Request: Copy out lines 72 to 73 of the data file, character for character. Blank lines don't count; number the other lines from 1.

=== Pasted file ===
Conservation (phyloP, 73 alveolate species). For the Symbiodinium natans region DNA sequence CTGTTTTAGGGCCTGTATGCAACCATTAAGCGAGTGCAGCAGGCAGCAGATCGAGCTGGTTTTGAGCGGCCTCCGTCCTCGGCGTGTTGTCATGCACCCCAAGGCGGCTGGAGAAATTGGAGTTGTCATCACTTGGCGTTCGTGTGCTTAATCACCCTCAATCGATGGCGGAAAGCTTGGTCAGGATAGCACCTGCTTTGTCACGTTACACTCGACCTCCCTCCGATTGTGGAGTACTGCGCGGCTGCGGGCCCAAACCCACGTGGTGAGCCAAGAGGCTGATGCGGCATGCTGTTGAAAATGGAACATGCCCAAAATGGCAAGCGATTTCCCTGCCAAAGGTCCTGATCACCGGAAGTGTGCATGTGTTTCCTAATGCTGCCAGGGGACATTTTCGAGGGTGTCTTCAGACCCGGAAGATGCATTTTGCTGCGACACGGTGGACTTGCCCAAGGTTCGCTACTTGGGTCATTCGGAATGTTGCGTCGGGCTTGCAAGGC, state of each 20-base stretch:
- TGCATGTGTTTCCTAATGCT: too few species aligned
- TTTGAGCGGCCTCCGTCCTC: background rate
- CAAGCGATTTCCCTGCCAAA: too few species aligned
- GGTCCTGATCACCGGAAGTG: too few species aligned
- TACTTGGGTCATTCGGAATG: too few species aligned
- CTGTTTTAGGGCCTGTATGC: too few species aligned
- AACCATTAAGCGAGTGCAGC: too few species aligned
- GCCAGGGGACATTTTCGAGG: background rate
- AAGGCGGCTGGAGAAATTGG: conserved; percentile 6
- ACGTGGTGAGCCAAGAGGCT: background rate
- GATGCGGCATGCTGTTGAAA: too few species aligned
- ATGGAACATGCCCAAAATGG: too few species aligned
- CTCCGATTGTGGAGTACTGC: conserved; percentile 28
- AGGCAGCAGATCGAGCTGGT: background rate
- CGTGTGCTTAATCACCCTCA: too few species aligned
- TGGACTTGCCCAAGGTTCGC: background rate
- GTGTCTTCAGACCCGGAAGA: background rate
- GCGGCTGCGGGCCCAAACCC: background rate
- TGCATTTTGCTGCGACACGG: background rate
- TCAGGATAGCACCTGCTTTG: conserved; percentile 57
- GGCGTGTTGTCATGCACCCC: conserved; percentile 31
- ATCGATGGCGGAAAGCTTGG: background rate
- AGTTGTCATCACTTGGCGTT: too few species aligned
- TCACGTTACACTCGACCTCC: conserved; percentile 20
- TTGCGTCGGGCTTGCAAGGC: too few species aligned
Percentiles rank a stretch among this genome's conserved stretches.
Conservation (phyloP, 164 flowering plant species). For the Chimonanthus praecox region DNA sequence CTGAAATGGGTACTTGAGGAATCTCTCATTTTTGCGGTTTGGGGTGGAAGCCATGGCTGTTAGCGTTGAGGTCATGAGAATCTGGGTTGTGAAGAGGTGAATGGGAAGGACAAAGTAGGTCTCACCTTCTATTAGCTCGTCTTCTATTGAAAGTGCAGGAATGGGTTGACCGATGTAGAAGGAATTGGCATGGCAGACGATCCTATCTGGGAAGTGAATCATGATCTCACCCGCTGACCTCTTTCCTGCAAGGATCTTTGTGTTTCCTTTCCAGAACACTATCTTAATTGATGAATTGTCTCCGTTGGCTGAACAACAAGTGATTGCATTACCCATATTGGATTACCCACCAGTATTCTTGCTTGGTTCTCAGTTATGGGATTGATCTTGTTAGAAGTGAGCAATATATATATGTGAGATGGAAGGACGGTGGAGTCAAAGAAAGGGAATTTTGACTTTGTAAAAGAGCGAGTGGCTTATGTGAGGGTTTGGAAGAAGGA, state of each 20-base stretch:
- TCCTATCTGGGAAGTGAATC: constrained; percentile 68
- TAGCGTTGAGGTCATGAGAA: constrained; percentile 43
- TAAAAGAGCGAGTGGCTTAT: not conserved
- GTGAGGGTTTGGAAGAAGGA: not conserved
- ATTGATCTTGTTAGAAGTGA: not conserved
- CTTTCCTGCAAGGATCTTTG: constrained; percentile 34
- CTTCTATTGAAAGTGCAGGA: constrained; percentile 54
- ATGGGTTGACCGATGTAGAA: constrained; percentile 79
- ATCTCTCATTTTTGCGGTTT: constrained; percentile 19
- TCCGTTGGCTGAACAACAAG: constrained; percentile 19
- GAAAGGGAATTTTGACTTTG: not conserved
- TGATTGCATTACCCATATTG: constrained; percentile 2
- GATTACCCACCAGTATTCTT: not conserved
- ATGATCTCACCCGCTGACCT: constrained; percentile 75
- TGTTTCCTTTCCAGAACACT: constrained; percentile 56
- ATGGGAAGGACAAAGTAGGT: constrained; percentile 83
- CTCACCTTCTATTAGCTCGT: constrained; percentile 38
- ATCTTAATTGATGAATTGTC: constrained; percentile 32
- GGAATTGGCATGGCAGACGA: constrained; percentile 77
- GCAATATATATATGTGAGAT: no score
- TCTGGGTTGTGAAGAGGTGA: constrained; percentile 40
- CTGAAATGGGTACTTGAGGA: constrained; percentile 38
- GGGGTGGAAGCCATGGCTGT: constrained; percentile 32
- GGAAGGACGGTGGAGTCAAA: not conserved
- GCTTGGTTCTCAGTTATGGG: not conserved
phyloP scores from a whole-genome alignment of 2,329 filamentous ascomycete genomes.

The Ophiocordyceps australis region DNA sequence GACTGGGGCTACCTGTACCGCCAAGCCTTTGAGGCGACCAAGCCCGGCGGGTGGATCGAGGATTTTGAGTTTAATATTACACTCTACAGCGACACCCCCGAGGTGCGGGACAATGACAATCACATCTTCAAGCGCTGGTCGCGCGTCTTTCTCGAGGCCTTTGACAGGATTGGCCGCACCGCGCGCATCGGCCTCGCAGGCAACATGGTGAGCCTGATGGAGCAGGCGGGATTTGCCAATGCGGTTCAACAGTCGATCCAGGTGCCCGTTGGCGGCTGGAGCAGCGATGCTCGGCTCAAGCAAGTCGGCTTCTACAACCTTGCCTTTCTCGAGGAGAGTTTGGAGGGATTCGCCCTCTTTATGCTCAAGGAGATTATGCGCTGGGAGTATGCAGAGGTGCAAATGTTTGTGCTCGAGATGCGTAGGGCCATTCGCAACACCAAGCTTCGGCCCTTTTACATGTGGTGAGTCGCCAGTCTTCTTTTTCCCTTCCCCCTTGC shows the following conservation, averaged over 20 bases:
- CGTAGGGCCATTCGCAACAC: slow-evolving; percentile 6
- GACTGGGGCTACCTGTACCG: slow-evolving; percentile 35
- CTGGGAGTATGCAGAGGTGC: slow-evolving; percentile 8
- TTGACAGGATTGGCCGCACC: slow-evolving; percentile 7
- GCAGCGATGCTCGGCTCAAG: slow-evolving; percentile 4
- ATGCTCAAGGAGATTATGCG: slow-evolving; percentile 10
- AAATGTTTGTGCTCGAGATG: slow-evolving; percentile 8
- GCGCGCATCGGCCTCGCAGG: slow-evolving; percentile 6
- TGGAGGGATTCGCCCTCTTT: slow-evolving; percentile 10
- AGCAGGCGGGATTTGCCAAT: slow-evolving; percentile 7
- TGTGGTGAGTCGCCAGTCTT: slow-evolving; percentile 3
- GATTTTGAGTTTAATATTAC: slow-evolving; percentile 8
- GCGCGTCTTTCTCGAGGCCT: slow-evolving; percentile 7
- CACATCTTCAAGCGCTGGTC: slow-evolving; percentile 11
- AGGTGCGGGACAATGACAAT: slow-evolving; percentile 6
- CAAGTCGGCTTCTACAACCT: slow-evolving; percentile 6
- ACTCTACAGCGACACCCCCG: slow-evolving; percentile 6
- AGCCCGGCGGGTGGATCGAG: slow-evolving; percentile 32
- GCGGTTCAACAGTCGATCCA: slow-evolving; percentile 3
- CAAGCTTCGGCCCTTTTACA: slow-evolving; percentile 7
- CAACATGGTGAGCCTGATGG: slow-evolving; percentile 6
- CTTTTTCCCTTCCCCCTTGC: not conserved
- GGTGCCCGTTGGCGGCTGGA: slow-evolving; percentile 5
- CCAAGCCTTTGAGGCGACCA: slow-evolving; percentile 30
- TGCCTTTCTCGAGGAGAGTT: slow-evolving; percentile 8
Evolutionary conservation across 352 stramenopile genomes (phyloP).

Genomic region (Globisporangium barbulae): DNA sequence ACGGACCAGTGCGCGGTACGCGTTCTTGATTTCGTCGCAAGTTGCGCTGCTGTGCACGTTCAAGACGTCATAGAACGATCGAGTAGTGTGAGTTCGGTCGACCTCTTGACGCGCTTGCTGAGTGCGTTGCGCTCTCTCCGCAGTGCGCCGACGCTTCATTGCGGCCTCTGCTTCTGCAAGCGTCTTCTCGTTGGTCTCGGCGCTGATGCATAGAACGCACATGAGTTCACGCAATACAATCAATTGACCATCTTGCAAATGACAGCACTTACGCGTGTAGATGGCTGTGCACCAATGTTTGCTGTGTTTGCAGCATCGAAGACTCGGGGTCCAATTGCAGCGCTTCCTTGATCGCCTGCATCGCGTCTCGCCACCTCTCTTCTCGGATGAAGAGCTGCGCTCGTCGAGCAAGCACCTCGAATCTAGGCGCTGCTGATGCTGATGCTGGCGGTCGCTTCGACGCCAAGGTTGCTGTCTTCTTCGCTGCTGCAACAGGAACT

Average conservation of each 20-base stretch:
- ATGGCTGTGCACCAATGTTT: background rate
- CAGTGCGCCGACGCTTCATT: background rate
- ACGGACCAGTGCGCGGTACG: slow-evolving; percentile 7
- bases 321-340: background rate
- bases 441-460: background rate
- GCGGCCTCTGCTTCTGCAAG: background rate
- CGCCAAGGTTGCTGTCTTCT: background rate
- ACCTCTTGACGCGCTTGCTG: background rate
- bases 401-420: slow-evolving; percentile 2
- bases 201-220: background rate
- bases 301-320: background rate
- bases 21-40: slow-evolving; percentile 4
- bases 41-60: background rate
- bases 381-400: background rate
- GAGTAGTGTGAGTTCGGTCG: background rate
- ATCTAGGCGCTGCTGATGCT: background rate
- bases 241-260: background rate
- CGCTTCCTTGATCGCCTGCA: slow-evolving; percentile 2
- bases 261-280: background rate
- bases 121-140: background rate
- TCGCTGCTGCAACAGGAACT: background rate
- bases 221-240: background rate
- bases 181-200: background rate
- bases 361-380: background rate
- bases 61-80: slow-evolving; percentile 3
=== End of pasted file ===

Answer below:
- ACTCTACAGCGACACCCCCG: slow-evolving; percentile 6
- AGCCCGGCGGGTGGATCGAG: slow-evolving; percentile 32